At a time when Nepal has been facing painful natural disasters due to extreme weather, leader of Nepalese delegation and vice chairman of National Planning Commission Dr. Govinda Raj Pokharel called upon parties to develop special work program on mountains.
Addressing the UNFCCC COP 20 in Lima, leader of Nepalese delegation to UNFCCC COP 20 conference Dr. Pokharel said that Nepal is most vulnerable to climate change due to its Geography.
“The mountainous country – Nepal – is most vulnerable to climate change. Our agriculture, forests, water and infrastructure sectors are greatly affected by the adverse effects of climate change posing food, water and energy insecurities. Climate-induced disasters have repeatedly claimed lives and properties,” Professor Dr. Pokharel said addressing the COP 20 in Lima as a leader of Nepalese delegation.
“Moreover, disproportionate temperature rise in the Himalayas have caused glacier retreat, GLOF and frequent avalanches. This phenomenon has exposed black rock in the beautiful ice caps, thereby seriously impacting on our tourism industry and on the lives and livelihoods of billions of people living around the Himalayas and downstream,” said vice chairman Dr. Pokharel.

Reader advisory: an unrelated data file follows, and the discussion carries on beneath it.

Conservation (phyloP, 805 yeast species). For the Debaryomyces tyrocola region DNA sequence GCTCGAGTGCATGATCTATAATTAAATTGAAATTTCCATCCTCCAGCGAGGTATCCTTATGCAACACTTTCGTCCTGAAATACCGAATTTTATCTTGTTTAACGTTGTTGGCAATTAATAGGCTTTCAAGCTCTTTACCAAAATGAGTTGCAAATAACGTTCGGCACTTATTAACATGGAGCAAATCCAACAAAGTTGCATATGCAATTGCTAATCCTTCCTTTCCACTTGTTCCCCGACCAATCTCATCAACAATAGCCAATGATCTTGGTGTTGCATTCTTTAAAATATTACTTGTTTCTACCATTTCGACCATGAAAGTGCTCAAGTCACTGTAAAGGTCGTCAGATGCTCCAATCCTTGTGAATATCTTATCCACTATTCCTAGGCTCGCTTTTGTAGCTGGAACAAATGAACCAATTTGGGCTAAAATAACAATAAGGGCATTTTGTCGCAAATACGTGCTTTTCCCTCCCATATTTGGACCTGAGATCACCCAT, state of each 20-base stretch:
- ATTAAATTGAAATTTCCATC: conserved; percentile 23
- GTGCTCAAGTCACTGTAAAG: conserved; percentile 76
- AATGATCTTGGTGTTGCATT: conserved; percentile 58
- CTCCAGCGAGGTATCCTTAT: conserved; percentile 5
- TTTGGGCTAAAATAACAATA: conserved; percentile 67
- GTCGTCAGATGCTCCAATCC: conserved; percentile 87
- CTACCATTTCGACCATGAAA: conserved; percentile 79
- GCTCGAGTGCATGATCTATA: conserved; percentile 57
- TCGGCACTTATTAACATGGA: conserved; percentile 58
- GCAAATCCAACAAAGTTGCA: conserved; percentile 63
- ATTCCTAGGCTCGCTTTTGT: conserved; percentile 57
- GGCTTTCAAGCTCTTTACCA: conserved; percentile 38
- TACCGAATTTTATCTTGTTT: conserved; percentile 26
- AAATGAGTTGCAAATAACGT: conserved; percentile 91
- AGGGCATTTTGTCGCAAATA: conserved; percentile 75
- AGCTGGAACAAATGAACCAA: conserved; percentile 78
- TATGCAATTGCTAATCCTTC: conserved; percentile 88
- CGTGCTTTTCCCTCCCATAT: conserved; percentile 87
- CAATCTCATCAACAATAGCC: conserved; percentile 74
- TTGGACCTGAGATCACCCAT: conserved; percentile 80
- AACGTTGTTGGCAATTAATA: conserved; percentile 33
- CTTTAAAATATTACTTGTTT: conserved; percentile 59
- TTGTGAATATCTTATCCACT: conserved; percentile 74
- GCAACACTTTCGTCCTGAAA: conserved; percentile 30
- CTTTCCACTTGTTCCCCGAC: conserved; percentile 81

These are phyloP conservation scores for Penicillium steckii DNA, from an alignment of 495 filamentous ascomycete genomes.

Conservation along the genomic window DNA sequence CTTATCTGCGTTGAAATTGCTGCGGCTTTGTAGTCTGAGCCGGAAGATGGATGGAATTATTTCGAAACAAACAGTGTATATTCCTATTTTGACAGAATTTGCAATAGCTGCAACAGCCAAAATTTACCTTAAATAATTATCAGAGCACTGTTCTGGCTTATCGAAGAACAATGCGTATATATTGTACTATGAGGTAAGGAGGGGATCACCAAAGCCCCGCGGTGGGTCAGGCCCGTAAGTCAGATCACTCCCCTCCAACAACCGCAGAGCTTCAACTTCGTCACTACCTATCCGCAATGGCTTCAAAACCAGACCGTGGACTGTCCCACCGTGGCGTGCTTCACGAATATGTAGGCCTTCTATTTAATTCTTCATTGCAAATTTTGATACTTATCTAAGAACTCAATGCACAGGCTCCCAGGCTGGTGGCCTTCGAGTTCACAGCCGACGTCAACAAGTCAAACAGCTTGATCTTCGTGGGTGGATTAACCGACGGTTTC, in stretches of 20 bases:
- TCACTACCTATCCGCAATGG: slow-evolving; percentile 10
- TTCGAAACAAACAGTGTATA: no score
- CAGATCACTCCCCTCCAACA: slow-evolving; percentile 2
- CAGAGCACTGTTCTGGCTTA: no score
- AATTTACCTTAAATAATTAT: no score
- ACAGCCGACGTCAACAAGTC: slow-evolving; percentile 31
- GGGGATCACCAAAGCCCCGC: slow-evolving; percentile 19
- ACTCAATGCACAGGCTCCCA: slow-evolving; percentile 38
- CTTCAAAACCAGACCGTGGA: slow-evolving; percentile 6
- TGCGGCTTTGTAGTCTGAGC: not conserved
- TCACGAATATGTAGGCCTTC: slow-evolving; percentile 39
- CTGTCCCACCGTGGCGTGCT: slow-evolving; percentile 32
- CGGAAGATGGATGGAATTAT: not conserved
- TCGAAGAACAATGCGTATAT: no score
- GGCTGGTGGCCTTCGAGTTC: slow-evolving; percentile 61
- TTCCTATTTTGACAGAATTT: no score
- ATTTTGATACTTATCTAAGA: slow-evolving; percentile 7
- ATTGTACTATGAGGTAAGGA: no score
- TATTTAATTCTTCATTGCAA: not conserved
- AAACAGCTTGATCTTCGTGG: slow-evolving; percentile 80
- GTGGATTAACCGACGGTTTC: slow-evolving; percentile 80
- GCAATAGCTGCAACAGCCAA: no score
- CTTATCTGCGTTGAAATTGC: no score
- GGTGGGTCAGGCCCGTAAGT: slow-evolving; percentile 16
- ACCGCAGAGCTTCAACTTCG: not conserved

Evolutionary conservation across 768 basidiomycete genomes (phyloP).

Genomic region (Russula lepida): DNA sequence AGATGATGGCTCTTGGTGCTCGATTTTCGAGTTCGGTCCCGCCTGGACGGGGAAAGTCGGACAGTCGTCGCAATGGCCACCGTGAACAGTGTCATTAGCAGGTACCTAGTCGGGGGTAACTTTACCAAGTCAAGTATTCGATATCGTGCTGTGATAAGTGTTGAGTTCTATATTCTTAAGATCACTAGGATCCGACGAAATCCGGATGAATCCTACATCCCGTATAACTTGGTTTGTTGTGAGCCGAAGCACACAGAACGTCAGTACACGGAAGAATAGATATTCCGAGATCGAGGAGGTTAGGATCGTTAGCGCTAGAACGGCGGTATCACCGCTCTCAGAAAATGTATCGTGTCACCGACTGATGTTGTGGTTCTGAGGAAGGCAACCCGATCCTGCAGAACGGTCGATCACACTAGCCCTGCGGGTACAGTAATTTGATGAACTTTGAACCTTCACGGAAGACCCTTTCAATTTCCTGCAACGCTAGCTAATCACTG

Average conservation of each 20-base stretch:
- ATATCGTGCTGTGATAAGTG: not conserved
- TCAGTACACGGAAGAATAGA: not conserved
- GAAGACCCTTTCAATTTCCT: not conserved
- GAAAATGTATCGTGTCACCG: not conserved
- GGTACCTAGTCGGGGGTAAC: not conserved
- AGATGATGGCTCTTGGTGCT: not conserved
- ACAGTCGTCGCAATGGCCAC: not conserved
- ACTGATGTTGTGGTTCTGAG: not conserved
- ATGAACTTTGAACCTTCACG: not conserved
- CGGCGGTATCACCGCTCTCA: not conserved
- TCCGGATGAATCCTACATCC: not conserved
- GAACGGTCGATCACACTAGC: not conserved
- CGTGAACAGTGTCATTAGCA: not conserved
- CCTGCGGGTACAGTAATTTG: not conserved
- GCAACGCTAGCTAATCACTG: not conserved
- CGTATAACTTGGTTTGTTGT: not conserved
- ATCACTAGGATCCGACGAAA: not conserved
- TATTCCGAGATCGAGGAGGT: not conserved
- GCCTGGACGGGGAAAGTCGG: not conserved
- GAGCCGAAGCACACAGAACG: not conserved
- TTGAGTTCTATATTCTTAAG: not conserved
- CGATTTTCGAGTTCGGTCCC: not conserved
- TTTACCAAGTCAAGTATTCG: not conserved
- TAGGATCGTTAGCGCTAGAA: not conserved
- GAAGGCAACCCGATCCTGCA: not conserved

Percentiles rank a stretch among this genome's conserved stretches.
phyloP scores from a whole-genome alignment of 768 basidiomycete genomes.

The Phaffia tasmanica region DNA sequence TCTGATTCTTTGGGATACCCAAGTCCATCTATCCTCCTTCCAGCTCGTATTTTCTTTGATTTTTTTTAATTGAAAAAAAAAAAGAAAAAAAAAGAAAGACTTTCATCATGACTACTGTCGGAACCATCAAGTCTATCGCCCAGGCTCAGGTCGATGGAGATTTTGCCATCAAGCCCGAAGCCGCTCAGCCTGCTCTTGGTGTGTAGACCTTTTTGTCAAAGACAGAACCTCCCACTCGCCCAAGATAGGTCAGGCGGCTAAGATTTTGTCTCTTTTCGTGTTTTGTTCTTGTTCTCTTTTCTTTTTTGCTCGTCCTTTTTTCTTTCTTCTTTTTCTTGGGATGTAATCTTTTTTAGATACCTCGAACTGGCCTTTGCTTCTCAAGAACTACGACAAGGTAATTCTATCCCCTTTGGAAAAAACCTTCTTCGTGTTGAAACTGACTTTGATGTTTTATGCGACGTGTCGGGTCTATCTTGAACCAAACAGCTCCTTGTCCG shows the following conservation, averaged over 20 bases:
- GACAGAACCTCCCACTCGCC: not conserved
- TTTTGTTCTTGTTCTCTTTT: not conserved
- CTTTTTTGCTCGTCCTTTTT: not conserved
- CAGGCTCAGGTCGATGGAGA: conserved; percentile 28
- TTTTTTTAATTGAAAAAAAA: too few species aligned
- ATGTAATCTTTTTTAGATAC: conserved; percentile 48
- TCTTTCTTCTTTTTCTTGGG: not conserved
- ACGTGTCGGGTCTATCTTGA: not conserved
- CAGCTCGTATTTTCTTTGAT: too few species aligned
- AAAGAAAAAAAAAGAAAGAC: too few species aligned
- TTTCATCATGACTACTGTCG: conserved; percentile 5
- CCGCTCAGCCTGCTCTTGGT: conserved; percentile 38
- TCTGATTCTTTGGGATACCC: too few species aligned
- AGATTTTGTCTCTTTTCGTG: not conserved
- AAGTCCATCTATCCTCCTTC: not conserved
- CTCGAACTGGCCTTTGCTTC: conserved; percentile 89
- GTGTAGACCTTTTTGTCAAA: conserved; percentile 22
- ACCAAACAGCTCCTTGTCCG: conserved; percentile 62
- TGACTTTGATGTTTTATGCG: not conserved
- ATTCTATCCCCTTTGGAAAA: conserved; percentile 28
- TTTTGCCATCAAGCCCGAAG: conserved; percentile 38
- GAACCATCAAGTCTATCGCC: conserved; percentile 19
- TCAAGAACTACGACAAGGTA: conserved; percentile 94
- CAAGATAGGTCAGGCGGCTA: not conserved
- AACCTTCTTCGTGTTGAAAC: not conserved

Highlighting the overall development picture, he said that Nepal’s development cost has increased by many folds and we must be compensated for this additional cost. “In spite of our technical and financial limitations, Nepal has taken several policy, institutional and implementation measures, including implementation of NAPA prioritized most urgent and immediate adaptation actions. Nepal is preparing its low carbon development strategy. The Climate Change Council, chaired by Prime Minister, ensures coordination and guidance at the political level,” said Dr. Pokharel
“Considering the significant contribution that mountains make and the climate change vulnerability they possesses, Nepal calls upon all Parties to develop a special Work Program on Mountains under the article 4.8 of the Convention to reduce the climate change vulnerability and associated loss and damage. We believe such a work program will help to enhance our knowledge in better understanding mountain ecosystems and enable us to adapt to, and build resilience to climate change,” adds Dr. Pokharel.